Jones and DeMille Engineering has successfully designed and constructed
many roads using roadway design reports and AutoCAD Civil3D design workflow. Geometric
design of roadways first starts by collecting and analyzing data including, but
not limited to: traffic data and applicable design criteria. Traffic data is used to classify a roadway,
select geometric design criteria, and design pavement or other surfacing
The data is organized into a Project Design Criteria (PDC)
document which defines scope and critical geometric design standards. The PDC generally includes criteria for: design
speed, lane width, shoulder width, bridge width, horizontal alignment, superelevation,
vertical alignment, grade, stopping sight distance, cross slope, vertical
clearance, lateral offset to obstruction (clear zone), and structural capacity.
Data for maps and drawings is collected and incorporated into
Civil3D design software. Base drawings
contain existing ground surface, existing conditions, topography information,
parcels, utilities, and other potential impacts to the route design. Design drawings contain the design alignment
and profile which defines the main horizontal and vertical route that typically
represents the construction baseline of the roadway.
The Project Design Criteria (PDC)
is used to apply constraints placed on the alignment and profile in Civil3D. This includes speed and super elevation
parameters. Typical sections (assemblies)
are created to define the cross-sectional component of the design and are built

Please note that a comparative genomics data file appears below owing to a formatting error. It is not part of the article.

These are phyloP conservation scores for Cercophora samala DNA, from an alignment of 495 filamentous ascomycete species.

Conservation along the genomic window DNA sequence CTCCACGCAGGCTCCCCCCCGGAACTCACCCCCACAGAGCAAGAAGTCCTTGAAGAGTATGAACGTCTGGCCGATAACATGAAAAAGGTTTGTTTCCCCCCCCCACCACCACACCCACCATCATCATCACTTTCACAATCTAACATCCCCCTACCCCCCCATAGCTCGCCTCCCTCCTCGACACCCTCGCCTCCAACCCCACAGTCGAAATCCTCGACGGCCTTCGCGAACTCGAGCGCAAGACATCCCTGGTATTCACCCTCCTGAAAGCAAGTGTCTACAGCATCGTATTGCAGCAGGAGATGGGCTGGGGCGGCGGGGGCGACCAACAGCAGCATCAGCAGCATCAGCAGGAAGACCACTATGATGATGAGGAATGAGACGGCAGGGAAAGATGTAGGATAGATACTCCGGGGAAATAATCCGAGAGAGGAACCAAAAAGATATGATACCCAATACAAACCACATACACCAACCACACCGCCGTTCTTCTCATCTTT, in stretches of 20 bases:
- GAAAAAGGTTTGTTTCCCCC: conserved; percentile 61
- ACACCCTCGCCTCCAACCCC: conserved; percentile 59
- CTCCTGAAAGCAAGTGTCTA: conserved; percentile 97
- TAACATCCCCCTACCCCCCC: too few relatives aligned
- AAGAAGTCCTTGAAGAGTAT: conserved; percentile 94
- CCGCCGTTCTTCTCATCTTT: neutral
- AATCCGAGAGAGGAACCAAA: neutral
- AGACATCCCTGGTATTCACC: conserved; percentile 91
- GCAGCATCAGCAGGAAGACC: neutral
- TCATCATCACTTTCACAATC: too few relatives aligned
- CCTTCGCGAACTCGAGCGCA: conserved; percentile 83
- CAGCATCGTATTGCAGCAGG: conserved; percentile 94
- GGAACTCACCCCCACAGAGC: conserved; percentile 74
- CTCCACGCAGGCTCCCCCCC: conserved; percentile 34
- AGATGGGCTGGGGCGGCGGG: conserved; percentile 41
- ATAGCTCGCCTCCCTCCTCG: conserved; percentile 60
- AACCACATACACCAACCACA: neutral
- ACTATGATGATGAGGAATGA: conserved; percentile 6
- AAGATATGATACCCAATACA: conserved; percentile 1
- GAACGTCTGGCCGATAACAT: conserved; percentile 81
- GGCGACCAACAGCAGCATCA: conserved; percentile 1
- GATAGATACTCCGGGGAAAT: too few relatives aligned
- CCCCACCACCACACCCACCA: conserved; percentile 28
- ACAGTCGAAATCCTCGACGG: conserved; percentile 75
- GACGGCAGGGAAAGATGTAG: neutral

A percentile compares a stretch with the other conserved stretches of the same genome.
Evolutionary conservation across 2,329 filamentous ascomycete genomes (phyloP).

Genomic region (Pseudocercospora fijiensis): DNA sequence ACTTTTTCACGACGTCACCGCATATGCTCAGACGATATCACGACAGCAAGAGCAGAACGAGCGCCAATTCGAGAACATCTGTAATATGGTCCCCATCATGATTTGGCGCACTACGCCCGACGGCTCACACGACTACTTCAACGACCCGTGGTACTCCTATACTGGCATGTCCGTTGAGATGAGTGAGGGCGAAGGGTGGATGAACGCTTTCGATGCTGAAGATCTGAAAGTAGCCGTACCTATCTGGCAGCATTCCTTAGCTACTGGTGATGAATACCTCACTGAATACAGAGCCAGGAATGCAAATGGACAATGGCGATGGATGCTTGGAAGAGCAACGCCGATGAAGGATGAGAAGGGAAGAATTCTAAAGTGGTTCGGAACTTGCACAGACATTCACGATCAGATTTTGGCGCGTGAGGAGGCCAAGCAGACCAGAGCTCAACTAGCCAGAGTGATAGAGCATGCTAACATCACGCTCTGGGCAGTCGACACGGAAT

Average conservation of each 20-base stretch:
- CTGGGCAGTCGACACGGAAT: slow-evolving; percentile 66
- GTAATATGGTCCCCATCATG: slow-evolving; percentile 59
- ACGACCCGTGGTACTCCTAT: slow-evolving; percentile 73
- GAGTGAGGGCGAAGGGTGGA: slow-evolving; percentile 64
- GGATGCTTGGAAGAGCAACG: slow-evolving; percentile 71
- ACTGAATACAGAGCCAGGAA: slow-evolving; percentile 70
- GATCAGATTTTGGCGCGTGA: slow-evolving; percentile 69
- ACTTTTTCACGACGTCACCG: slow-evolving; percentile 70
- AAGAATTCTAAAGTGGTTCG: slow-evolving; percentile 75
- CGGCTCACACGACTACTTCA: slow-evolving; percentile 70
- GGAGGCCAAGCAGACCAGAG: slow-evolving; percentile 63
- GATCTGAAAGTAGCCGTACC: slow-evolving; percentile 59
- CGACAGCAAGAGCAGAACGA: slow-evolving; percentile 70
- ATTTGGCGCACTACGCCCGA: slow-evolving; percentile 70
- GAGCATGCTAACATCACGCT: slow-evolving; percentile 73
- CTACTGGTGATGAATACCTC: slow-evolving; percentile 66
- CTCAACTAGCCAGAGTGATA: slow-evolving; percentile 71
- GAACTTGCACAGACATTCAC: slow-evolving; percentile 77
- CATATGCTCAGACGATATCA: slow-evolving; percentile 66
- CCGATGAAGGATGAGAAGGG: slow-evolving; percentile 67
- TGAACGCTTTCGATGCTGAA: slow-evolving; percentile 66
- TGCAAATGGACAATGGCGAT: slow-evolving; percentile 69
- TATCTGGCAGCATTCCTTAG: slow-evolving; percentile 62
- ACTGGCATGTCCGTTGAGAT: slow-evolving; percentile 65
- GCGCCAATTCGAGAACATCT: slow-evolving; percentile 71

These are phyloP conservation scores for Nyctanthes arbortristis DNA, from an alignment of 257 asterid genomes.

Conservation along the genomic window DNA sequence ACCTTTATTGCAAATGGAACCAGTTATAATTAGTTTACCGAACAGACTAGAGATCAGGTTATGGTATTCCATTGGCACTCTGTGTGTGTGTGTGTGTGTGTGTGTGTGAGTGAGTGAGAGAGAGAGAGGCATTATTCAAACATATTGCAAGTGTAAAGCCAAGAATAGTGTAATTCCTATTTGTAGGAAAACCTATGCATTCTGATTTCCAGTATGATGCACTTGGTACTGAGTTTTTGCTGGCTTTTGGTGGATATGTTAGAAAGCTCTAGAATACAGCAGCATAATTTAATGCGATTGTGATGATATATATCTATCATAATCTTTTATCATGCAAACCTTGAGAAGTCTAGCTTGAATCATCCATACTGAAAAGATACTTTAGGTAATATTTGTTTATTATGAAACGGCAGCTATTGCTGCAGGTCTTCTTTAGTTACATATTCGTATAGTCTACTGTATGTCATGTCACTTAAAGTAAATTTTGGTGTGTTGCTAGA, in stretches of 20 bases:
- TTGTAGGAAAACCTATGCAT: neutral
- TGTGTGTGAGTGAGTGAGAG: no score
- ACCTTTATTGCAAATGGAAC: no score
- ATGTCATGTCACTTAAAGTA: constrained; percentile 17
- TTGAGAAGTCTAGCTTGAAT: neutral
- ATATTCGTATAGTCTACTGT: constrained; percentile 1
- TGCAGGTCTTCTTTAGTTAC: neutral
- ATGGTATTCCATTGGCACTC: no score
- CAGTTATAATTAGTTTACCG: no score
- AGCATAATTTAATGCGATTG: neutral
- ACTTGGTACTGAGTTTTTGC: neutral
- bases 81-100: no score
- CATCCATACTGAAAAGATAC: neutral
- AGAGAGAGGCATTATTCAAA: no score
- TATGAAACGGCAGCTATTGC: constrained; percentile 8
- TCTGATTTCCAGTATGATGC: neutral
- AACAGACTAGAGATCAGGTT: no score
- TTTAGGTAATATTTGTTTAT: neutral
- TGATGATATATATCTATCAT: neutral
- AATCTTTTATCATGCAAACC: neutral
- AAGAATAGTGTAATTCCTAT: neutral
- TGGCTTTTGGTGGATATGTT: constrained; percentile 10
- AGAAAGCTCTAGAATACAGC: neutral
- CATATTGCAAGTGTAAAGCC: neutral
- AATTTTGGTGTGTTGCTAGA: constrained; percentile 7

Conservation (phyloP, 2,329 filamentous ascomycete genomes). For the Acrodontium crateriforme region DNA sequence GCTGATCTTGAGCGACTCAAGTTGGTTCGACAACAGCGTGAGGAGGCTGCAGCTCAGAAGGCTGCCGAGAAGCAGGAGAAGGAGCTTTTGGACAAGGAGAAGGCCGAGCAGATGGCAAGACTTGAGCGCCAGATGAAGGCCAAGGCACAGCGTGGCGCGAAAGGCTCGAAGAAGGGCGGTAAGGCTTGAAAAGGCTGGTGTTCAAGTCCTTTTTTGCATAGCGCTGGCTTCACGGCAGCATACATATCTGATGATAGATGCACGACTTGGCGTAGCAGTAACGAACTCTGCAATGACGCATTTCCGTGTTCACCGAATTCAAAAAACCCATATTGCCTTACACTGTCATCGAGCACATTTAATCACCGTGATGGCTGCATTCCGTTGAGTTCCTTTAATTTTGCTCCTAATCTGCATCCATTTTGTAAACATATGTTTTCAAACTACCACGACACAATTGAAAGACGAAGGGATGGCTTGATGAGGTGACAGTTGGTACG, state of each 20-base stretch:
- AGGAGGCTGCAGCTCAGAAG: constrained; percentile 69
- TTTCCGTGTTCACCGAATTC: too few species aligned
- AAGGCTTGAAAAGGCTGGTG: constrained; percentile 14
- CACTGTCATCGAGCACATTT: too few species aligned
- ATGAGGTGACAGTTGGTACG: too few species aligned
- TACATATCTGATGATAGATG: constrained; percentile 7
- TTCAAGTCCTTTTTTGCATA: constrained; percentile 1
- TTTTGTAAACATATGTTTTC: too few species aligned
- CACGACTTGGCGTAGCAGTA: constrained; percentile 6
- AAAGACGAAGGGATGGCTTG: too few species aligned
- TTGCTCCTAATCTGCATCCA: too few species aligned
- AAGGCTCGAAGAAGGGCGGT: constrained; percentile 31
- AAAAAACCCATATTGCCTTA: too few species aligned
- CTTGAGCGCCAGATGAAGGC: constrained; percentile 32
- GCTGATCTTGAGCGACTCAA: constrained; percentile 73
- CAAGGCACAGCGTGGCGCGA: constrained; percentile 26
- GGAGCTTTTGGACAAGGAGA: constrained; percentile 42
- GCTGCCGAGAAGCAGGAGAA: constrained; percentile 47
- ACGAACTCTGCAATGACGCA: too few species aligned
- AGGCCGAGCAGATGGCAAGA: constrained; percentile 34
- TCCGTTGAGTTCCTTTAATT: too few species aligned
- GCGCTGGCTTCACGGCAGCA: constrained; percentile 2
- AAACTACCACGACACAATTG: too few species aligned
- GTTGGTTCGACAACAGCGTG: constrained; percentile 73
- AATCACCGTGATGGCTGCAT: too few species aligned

by connecting individual subassembly objects, thereby helping to simulate the
geometry and material makeup of the road as well as helping to define how it
interacts with surrounding features along the route.
A model is created using corridors
in Civil3D. Corridors are dynamic 3D
models built from the combination of horizontal (alignment), vertical
(profile), and cross-sectional (assemblies) design elements. The corridor model is used to calculate
earthworks and quantity takeoffs, to perform sight and visual analysis, to
generate surfaces, and to extract information for construction purposes. Individual corridor sections may be examined
to help accommodate unique or localized design conditions. To achieve a better design it may be
necessary to optimize design in Civil3D by adjusting one or more of the
corridor components. For example, the
design profile may be adjusted to better balance cut and fill volumes.
The Project Design Criteria (PCD)
and Civil3D model is used to develop a roadway design report. The roadway design report generally includes
summaries of data including: topographical information, traffic data (ADT), design
criterial, and engineer’s opinion of probable cost. The report also includes information exported
from Civil3D including: earthwork reports, cross section information, and other
required design information.
The above described workflow yields
a well-designed roadway model, plans, and roadway design report which can be
used for bidding, construction, or planning purposes. The construction model
created in Civil3D can easily be exported in other formats for use with
additional design software or construction machine control.